Nearchus was one of the officers in the army of Alexander the Great and the commander of the fleet in his Indian expedition (B.C. 327-326). He was the son of Androtimus, and was born in Crete, but settled in Amphipolis in Macedonia, near the Thracian boundary. He was high in favor with Philip, but was banished on account of his adherence to Alexander. When, however, Alexander succeeded to the throne of Macedon, Nearchus was recalled, and when the conquest of the Persian Empire was begun, he was appointed Governor of Lycia and other districts in the south of Asia Minor.

In 325, when Alexander descended the Indus to the sea, he ordered Nearchus to conduct the fleet to the head of the Persian Gulf. The success with which Nearchus accomplished this arduous enterprise led to his selection by Alexander for the more difficult task of circumnavigating Arabia from the mouth of the Euphrates to the Isthmus of Suez. But this project was cut short by the illness and death of the king (323).

In B.C. 329 he accompanied Alexander to Bactria, with a body of Greek mercenaries. When his patron ordered a fleet to be built on the Hydaspes, Nearchus received the command of it. He sailed down the Indus, and then to the Persian Gulf, and arrived at Susa, in Persia, February 24, 324, shortly after Alexander himself, who had marched overland.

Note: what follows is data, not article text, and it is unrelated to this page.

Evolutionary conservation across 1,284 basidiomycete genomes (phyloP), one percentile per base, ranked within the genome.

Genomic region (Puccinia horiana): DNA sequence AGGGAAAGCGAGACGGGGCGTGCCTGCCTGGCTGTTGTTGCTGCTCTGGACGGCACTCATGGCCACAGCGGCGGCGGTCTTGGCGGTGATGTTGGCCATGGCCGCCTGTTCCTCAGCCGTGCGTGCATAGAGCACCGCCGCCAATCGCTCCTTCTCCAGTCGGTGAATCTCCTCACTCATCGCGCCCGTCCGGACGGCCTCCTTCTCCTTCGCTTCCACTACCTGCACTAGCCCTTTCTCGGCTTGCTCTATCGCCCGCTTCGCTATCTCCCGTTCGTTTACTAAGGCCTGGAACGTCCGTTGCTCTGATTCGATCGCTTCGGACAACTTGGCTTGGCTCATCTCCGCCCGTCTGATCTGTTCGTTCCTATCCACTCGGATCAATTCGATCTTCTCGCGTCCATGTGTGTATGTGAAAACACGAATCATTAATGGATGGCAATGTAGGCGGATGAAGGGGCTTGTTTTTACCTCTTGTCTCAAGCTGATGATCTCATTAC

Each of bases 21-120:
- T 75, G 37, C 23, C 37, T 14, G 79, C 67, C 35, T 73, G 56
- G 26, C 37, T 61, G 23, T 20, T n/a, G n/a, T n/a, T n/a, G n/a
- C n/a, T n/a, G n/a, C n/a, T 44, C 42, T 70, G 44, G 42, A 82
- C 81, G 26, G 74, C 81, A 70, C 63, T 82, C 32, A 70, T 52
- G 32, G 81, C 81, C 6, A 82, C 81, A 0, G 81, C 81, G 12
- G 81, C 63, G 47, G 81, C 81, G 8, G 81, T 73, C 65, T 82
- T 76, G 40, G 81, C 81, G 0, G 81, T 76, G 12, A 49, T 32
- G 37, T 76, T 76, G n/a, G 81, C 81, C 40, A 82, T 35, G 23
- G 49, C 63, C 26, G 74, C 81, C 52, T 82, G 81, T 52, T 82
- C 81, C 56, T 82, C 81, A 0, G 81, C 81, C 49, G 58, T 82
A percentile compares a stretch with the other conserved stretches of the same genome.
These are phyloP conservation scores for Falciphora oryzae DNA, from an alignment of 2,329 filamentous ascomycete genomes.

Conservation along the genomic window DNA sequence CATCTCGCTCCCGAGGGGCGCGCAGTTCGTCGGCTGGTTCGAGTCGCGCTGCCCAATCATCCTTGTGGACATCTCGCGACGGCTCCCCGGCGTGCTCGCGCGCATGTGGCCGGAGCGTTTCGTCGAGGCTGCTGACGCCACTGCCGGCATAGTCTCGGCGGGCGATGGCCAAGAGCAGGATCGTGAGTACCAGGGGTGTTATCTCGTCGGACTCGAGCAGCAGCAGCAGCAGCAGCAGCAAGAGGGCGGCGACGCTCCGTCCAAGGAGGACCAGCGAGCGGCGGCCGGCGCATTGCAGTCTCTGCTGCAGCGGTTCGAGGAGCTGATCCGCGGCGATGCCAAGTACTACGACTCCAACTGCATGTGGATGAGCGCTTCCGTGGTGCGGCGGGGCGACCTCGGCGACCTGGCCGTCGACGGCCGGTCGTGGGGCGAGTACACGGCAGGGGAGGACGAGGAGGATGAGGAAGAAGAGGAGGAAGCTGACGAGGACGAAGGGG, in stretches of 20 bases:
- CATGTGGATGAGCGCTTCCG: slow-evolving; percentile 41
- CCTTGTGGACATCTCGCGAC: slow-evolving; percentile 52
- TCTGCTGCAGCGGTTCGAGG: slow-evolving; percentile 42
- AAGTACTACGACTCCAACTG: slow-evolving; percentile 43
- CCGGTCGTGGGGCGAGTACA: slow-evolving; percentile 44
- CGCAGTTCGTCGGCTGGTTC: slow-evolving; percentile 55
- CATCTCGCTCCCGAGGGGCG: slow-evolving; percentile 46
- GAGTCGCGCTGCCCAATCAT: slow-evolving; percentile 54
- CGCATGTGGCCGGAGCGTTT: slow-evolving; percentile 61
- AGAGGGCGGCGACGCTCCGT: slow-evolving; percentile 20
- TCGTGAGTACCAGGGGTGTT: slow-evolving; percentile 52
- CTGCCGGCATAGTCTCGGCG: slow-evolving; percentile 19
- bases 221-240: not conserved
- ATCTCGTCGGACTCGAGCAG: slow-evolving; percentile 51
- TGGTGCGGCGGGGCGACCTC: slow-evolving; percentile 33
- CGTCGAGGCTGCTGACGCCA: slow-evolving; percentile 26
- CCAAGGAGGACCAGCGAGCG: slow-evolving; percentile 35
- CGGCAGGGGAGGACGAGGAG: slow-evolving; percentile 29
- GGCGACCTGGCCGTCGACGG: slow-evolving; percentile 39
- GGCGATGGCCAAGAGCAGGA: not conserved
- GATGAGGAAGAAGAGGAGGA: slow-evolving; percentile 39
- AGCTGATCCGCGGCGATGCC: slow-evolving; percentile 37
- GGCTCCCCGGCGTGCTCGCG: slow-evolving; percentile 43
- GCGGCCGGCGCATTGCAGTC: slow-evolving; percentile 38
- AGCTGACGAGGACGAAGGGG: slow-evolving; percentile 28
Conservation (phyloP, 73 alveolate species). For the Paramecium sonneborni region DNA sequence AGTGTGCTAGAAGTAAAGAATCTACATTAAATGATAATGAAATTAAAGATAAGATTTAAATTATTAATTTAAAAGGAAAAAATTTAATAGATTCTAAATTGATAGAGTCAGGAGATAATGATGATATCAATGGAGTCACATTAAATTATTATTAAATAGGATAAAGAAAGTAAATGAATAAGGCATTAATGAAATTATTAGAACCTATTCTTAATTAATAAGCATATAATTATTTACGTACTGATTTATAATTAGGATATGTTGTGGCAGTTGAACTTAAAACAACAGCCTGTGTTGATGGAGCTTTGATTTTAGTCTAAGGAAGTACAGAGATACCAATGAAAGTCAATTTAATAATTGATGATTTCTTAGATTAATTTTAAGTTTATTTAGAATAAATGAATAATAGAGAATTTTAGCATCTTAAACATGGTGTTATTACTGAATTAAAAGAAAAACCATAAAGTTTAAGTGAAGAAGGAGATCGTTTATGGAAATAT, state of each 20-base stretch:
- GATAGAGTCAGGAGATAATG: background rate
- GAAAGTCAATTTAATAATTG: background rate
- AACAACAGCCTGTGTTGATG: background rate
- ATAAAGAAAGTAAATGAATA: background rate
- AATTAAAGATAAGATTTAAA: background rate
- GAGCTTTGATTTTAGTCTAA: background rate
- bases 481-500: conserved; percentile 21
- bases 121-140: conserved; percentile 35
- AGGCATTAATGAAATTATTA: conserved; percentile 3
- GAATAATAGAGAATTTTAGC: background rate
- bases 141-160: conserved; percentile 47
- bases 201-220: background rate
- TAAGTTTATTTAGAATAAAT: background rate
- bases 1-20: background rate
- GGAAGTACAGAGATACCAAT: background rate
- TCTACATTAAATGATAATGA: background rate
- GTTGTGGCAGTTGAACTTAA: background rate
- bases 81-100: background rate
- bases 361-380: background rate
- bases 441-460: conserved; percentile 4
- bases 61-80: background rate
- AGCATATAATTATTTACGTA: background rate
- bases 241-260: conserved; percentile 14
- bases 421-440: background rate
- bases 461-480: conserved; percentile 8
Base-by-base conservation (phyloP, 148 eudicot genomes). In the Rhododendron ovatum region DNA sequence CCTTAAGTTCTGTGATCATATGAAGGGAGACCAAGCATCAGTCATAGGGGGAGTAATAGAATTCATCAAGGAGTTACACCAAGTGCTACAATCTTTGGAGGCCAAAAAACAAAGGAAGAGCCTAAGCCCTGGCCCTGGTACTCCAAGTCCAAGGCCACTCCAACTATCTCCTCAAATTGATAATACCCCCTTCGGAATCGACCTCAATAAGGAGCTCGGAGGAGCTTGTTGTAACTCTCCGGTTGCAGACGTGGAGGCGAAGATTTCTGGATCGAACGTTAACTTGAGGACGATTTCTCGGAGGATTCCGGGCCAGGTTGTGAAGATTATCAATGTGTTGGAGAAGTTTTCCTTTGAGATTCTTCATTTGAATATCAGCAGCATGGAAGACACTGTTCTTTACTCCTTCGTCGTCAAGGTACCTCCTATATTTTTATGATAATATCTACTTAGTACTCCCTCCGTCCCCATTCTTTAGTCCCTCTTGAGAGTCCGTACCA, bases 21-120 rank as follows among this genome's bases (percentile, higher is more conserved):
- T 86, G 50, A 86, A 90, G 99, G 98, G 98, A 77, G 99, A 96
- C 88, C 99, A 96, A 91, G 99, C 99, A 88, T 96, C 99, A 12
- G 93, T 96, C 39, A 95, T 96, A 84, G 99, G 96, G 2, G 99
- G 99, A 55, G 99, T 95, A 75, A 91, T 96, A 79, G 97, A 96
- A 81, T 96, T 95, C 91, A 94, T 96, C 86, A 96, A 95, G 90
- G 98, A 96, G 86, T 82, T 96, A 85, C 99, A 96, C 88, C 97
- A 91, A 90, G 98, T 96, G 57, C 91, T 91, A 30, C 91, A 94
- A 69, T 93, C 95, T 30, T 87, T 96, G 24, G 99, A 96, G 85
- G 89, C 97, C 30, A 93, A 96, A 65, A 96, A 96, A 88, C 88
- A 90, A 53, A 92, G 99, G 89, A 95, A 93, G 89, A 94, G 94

After the death of Alexander Nearchus accepted the decision of the other generals with regard to the position of the kingdom, and retained his own provinces of Lycia and Pamphylia under Antigonus, whom he accompanied against Eumenes. In 314 Antigonus appointed him a councilor of his son, Demetrius. He probably therefore shared in the downfall (301) of that monarch.

He wrote a detailed narrative of his expedition, of which a full abstract was embodied by Arrian in his Indica-one of the most interesting geographical treatises of antiquity. Fragments of his narrative of his voyage have been preserved in the Indica of Arrian. Consult McCrindle, Invasion of India by Alexander the Great (Westminster, 1896).

The text, with copious geographical notes, is published in C. Muller's Geogmphi Graeci Minores, i. (1856); on the topography see W. Tomaschek, "Topographische Erlauterung der Kiistenfahrt Nearchs xom Indus bis zum Euphrat" in Sitzungsberichte der K. K. Acad. def Wissenschaften, cxxi. (Vienna, 1890). See also E. H. Bunbury, Ancient Geography, i. ch. 13; and Alexander the Great. Ancient authorities.-Arrian, Anab. vi. 19, 21; vii. 4, 19, 20, 25; Plutarch, Alexander, ro, 68, 75; Strabo xv. pp. 721, 725; Diod. Sic. xvii. 104; Justin xiii. 4.


The New International Encyclopaedia (1905) pg. 318.

1911 Encyclopaedia Britannica, Volume 19. pg. 322.

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